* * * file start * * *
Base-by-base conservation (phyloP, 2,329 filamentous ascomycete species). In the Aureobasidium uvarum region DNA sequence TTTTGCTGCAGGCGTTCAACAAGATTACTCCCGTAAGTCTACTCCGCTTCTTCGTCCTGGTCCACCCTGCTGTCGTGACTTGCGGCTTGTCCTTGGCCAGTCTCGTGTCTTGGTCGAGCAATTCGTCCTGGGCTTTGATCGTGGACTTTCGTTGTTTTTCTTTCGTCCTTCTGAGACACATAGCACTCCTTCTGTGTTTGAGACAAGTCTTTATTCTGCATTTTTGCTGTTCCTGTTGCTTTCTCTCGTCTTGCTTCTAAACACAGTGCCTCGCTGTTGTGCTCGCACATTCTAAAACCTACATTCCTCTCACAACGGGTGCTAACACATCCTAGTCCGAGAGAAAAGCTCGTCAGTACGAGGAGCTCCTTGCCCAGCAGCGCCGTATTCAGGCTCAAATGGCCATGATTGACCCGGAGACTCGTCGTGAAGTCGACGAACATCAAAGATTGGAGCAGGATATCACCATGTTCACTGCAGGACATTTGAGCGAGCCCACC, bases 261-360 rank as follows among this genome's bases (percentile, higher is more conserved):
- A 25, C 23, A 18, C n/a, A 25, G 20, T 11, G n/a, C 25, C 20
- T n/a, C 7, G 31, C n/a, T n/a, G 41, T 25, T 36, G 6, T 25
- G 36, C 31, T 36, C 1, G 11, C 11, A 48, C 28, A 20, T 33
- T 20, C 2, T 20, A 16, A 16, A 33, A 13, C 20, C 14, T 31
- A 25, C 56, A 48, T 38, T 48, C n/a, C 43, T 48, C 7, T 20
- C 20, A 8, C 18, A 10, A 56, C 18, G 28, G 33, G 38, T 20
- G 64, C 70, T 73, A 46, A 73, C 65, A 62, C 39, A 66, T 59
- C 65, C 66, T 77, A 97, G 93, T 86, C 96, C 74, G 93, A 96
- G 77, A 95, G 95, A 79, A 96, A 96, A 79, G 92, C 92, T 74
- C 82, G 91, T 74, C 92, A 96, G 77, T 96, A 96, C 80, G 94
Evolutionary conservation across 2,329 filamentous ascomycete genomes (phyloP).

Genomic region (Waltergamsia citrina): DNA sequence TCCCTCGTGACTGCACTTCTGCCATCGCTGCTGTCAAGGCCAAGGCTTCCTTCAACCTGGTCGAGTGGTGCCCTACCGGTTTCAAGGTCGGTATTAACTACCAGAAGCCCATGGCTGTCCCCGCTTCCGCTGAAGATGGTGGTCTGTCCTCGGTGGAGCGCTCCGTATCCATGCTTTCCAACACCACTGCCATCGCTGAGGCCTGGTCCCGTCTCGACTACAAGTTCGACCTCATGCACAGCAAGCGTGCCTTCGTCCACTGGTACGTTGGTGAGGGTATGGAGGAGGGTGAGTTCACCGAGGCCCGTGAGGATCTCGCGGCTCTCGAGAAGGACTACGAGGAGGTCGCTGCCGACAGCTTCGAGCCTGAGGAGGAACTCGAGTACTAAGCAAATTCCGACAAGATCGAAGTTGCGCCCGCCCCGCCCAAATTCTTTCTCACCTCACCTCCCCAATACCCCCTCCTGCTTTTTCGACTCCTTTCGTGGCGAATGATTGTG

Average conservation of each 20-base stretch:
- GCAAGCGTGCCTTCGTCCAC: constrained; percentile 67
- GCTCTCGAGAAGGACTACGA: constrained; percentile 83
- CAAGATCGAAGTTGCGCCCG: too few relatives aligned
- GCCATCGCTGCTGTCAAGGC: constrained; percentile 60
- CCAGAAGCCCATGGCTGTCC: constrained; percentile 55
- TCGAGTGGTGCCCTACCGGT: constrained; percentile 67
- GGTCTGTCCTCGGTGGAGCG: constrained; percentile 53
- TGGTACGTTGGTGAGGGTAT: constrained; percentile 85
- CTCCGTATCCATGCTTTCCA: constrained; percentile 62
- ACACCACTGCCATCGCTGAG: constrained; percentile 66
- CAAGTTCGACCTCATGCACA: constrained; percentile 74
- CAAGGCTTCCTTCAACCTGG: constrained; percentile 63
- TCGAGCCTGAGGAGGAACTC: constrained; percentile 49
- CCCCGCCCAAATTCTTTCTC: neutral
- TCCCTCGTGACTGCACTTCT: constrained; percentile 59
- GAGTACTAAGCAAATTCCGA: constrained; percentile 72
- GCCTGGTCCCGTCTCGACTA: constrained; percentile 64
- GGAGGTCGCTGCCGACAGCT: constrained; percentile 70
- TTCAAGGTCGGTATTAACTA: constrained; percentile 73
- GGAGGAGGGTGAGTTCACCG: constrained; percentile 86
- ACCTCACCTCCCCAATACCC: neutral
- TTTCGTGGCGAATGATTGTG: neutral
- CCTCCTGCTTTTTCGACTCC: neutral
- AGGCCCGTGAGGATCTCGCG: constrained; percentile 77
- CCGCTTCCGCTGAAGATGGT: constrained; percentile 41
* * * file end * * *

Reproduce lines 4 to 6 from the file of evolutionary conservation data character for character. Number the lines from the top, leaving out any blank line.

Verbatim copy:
- G 36, C 31, T 36, C 1, G 11, C 11, A 48, C 28, A 20, T 33
- T 20, C 2, T 20, A 16, A 16, A 33, A 13, C 20, C 14, T 31
- A 25, C 56, A 48, T 38, T 48, C n/a, C 43, T 48, C 7, T 20